Summary: The ePortfolio Development Network (ePDN) is a year-long faculty inquiry group that spends one week together in the summer and meets periodically throughout the school year. The purpose for this year’s cohort was to include programs and departments that had existing portfolio integration and were interested in advancing the growth and use of ePortfolio within their programs. Over the course of one week, there were opportunities to deeply consider effective approaches to ePortfolio for teaching and learning, including electronic portfolio as a catalyst for change. By the end of the one-week summer workshop, faculty created plans for the continued use and development of ePortfolios for their programs and/or departments.
Author: Teggin Summers and Marc Zaldivar
Part I: Overview and Setting
This past summer, we held what we consider to be the first in an annual, year-long professional development activity called the ePortfolio Development Network. The group meets for a week during the summer and then comes back together for 2-3 follow-up meetings each semester. Faculty are paid a small stipend for participating. This year we had five different programs/departments from around campus participate with 1-3 people in each group. The theme this year is Touchstones, Keystones, and Capstone. This inquiry project includes faculty interested in utilizing ePortfolios beyond their initial implementations, in upper-level and keystone or capstone courses.
The proposed theme for the first faculty inquiry group is Touchstones, Keystones, and Capstones. This theme is important for a variety of reasons. The ePortfolio Initiatives have seen exponential growth in ePortfolio use across the university since its initial implementation between 2006-2008. During this time, we have grown from a handful of pilot projects to 100+ projects, in every College across campus, including academic support units, with over 10,000+ students and faculty involved in ePortfolio activities. This expansion is encouraging; however, we believe we can increase growth by thinking through ways in which ePortfolios can be used programmatically, across departments and Colleges. This notion of programmatic growth is connected to this year’s theme. This inquiry project would include faculty interested in utilizing ePortfolios beyond their initial implementations, in upper-level and keystone or capstone courses. Faculty will create touchstones, places where students can see continued use of ePortfolios. This will help to develop a framework wherein ePortfolios can be used throughout a program: not just within isolated instances. We have worked with several groups who have a desire to use ePortfolios throughout their program or department but just are not sure where to begin or how to conceptualize such a large endeavor. This year-long, reflective, experiential inquiry group would tackle these hard questions and provide support to the faculty engaged in this process.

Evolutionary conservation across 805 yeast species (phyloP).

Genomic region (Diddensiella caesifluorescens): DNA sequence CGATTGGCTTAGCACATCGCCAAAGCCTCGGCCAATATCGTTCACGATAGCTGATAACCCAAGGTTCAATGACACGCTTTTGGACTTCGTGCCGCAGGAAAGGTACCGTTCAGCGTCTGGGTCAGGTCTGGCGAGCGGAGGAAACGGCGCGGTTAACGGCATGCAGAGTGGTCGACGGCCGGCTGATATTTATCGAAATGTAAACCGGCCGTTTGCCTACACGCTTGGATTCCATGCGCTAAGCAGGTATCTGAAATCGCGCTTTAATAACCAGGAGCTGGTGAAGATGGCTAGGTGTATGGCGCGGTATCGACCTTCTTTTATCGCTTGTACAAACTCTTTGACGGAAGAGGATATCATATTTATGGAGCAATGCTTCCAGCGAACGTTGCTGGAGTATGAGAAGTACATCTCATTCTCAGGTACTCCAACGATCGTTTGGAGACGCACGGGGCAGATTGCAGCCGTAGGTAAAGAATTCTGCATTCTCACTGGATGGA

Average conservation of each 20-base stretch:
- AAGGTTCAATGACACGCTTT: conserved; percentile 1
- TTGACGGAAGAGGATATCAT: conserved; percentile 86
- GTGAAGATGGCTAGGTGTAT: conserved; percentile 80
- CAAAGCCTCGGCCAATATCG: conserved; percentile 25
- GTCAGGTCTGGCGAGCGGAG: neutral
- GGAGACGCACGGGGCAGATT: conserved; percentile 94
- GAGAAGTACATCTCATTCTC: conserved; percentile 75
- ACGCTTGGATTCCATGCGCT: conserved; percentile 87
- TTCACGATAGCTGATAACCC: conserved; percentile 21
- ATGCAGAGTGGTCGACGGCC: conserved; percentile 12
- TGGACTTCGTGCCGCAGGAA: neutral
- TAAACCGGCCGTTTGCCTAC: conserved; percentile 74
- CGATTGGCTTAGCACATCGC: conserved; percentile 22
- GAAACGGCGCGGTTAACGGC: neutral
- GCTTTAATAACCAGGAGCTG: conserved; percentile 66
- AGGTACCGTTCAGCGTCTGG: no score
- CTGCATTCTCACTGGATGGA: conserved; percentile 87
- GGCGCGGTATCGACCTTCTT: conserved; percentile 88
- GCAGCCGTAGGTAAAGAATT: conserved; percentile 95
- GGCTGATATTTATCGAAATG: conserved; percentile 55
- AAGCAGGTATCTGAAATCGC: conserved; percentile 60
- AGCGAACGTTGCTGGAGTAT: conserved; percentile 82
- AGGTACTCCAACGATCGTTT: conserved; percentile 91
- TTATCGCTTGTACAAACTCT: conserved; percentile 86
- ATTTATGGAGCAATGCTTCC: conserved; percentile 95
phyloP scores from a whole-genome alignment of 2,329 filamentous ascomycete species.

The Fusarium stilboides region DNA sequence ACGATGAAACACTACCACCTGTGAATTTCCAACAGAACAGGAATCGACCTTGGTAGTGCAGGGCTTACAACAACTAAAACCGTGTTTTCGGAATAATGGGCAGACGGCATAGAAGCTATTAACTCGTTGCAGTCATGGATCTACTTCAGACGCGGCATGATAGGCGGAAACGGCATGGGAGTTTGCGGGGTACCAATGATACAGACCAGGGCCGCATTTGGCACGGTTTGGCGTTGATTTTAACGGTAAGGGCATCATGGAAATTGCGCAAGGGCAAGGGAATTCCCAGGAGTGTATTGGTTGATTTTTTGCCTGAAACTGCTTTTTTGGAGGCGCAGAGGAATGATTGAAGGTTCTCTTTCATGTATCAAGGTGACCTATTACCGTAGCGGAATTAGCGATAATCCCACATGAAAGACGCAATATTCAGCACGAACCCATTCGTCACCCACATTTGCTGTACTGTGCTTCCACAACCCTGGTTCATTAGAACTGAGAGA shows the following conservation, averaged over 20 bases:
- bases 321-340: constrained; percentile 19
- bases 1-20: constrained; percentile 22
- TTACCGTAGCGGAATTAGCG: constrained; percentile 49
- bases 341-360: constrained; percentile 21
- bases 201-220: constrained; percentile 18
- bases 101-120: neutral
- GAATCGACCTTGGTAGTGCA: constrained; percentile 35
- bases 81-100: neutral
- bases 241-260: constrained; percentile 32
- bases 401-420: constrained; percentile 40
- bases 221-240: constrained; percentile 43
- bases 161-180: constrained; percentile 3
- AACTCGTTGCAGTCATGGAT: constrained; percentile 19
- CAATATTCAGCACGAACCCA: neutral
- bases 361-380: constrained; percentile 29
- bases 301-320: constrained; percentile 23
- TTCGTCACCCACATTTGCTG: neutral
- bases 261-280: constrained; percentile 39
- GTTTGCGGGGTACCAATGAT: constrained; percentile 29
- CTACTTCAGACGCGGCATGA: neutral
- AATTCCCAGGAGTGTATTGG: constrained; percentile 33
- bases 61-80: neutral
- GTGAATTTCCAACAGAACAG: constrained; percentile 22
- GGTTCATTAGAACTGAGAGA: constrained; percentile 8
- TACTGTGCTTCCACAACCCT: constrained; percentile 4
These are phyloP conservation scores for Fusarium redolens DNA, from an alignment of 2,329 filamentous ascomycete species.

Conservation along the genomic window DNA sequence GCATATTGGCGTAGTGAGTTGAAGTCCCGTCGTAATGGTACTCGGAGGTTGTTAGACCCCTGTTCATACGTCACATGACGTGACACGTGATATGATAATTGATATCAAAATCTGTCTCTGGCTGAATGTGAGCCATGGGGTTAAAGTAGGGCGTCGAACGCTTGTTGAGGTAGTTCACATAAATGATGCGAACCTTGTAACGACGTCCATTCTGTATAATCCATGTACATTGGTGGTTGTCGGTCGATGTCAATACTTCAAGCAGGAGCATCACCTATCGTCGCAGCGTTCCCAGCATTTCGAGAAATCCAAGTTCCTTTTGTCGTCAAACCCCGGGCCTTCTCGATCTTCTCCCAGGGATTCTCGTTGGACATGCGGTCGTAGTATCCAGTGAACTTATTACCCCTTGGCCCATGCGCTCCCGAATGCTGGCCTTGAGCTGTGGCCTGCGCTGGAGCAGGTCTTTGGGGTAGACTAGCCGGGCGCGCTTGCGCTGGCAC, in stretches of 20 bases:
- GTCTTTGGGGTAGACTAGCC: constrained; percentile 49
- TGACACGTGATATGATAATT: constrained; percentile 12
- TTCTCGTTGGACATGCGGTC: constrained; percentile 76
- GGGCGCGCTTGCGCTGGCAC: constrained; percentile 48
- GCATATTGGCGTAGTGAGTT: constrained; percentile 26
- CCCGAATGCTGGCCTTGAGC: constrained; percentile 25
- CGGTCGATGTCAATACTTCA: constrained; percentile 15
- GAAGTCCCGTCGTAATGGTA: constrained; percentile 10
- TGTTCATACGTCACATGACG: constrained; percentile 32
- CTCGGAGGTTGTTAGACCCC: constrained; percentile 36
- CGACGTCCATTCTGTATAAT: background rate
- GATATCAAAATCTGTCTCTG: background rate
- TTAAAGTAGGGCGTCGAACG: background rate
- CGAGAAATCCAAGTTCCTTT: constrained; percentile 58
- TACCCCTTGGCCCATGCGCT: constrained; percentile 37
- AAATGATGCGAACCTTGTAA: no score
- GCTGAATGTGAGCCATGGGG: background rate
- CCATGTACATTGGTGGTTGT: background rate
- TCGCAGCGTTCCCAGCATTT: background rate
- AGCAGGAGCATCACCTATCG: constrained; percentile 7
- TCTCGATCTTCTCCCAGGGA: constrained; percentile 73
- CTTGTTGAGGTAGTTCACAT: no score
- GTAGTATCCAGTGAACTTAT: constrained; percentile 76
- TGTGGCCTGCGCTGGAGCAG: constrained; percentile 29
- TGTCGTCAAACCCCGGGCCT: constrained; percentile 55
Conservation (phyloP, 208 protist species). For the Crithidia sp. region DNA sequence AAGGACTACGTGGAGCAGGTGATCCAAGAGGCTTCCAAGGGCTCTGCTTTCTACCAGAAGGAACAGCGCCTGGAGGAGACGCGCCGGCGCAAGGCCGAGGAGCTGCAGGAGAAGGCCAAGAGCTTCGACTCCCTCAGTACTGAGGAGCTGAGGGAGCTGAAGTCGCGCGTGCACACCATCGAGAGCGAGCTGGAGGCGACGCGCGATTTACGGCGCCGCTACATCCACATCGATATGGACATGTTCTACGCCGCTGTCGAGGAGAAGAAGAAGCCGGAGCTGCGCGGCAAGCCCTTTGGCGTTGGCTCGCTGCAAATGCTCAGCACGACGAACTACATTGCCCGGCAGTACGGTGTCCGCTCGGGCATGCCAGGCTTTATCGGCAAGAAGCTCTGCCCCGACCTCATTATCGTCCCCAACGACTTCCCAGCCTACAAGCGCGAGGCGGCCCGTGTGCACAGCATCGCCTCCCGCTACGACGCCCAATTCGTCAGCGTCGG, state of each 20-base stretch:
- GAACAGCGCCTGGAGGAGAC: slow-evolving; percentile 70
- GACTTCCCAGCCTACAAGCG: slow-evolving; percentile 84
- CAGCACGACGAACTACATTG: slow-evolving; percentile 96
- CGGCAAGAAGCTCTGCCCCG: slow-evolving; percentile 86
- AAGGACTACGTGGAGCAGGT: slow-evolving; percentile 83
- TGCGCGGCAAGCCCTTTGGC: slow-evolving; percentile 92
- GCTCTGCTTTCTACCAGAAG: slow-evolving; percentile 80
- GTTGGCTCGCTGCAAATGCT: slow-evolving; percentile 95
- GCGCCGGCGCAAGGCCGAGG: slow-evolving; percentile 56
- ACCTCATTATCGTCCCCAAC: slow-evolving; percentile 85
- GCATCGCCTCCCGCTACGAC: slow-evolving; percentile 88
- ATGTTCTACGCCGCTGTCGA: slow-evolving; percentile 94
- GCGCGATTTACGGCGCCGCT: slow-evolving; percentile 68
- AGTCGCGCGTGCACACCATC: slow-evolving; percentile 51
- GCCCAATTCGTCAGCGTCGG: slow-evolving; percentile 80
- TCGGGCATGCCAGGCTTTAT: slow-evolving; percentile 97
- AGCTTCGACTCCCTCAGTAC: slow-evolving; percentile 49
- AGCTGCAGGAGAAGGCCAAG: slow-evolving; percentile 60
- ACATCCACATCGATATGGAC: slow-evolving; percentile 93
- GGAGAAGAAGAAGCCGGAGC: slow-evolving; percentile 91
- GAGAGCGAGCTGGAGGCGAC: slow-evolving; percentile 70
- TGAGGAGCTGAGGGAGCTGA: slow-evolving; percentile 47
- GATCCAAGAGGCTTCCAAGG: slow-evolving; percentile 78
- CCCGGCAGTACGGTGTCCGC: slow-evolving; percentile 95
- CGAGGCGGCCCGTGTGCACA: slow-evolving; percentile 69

Part II: Practice Step-by-Step
We have not yet completed the first cycle of this ePortfolio Development Network, but we did complete the one-week, semi-intensive summer workshop, and we have had one follow-up meeting with our participating faculty. This section will outline the activities from our one-week workshop, as well as how we plan to continue long-term development.